A go-ahead for India?


NO American president has ever encouraged any aggression on India’s part towards Pakistan. Invariably, American presidents have worked for peace, especially after the two countries acquired nuclear status. Islamabad might have often felt disappointed by America’s refusal to be more categorical on issues such as the Kashmiris’ right to self-determination, but the standard line pursued by all American presidents has been to urge Pakistan and India to work for peace.

 

In December 2001, when the Indian parliament building was attacked and India massed troops on Pakistan’s borders, the Republican administration cautioned the two countries to exercise restraint. In fact, behind the scenes President Bush and then Secretary of State Colin Powell worked hard to lower tensions to avoid a war. However, last Monday, president-elect Barack Obama seemed to have ditched this time-honoured American policy. Obama did not use the word ‘retaliate’ but the implications of his remarks can be understood in the context of his affirmative response to a newsman’s question at a press conference. The newsman reminded him of his campaign pledge that he would attack Pakistan if he had actionable intelligence and asked him whether India had the same ‘right’. Obama replied, “I think that sovereign nations, obviously, have the right to protect themselves.” Does this mean that, for the first time in the six decades of America’s relationship with the subcontinent, a US president-elect is encouraging belligerence instead of working for peace? His words that America would “remain steadfast in India’s efforts to catch the perpetrators” of the Mumbai attacks come at a time when India is in the grip of anger.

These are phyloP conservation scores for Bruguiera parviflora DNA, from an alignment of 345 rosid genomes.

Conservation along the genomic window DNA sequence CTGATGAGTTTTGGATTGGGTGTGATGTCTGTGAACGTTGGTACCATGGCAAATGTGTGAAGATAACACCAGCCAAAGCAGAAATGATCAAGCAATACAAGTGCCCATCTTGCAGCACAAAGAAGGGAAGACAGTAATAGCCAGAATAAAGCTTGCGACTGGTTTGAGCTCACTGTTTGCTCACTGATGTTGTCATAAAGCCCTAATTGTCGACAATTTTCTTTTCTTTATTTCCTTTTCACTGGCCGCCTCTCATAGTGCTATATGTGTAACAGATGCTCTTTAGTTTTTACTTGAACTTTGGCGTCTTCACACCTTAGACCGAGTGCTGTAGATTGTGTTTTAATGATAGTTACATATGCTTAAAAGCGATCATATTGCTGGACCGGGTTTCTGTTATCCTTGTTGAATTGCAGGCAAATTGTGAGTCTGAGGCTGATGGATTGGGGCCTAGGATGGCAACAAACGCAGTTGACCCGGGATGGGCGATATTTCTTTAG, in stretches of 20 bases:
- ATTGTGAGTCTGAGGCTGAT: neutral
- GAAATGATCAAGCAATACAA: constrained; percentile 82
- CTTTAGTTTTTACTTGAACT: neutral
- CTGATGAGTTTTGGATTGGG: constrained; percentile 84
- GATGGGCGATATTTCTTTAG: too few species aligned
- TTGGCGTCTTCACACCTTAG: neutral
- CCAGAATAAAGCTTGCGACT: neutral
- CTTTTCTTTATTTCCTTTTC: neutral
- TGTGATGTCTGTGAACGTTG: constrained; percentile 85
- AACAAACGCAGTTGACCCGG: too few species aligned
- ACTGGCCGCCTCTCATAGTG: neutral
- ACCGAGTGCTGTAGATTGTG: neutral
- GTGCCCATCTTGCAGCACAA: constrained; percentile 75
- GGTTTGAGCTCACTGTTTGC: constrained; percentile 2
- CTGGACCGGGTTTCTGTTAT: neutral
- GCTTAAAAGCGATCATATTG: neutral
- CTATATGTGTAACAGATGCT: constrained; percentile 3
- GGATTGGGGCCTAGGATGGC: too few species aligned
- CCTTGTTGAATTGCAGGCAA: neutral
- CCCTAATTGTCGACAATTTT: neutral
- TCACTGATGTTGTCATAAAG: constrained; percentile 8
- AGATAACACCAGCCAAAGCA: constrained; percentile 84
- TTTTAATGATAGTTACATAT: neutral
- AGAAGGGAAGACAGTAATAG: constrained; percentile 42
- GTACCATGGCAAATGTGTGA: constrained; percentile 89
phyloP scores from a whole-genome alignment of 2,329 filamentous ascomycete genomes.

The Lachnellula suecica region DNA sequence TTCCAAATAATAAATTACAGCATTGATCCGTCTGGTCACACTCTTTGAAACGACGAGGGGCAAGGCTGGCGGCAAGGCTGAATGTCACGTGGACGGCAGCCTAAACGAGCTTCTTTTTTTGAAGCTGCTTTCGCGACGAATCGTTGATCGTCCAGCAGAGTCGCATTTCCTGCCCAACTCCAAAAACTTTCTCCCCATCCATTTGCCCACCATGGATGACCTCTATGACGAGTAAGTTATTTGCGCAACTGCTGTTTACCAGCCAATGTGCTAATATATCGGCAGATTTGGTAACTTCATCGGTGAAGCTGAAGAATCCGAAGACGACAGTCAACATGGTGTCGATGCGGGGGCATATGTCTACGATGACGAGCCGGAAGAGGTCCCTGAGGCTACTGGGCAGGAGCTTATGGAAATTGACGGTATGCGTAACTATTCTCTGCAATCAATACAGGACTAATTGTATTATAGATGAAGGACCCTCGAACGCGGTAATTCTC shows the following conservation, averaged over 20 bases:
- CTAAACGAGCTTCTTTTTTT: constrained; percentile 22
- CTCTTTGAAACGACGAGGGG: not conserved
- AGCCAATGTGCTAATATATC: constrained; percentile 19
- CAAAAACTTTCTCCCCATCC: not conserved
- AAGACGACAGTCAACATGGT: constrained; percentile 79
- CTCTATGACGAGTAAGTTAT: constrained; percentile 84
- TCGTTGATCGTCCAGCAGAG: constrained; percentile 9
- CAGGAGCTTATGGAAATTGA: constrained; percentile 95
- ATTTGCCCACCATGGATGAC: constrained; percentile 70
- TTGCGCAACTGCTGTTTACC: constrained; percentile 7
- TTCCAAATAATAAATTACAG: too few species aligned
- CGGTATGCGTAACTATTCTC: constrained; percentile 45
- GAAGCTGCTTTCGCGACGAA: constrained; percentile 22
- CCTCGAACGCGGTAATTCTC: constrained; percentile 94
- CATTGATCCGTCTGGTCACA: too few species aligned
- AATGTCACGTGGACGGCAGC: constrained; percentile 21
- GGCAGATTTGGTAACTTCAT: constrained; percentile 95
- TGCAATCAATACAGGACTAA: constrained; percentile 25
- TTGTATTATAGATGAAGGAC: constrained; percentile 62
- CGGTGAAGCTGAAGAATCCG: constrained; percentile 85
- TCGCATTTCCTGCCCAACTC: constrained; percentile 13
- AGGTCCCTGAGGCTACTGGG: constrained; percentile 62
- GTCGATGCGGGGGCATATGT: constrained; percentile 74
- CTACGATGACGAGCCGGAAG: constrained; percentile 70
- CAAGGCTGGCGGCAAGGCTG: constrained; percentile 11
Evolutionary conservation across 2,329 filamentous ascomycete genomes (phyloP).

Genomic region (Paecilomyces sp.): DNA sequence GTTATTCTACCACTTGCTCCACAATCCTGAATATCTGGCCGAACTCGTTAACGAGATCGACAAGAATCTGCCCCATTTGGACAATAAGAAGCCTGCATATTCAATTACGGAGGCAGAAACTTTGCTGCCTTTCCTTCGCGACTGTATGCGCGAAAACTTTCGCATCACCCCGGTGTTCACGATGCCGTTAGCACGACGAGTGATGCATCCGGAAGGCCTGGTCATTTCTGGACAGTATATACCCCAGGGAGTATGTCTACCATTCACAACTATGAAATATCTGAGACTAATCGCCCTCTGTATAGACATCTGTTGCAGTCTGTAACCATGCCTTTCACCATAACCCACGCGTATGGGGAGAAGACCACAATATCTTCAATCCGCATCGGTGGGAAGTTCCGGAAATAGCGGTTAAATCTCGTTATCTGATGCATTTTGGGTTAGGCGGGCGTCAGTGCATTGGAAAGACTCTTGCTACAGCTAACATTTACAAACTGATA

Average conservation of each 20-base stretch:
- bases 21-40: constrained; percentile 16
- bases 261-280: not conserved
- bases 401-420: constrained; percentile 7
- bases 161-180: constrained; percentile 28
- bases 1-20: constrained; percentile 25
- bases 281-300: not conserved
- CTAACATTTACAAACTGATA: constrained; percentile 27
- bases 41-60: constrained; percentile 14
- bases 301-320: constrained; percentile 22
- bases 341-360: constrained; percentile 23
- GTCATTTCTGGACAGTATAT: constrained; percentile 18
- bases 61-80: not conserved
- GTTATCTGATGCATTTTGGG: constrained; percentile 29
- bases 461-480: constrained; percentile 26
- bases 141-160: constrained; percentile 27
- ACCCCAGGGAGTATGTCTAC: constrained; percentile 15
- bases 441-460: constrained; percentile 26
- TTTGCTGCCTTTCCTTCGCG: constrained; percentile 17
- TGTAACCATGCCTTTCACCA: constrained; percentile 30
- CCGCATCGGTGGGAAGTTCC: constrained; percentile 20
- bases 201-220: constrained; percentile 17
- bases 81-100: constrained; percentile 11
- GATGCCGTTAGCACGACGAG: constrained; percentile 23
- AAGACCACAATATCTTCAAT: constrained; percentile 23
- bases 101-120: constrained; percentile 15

There are concerns that India has benefited from the war on terror and has managed to advance its national interests. After all, the relationship between Pakistan and India did not begin on the day the terrorists attacked Mumbai; it goes deep into history. The Kashmir dispute has existed since 1947 and the two countries have fought four wars, with a fifth one averted following the attack on the Indian parliament. Instead of trying to mediate as an honest broker America’s next president appears to be fanning hostilities. He may be doing so to gain India’s trust or because of his suspicions regarding the role of Pakistan’s spy agencies in making trouble for India, but his statement will only encourage pro-Taliban parties and promote extremist sentiments in Pakistan.

 

The government has to address the issue coolly. Overreaction to New Delhi’s demands would mean disastrous consequences for the region. Pakistan must continue to pursue the war on terror and point out to its allies the consequences of a conflict in the subcontinent, indicating how this would be counterproductive and make the terrorists more powerful.

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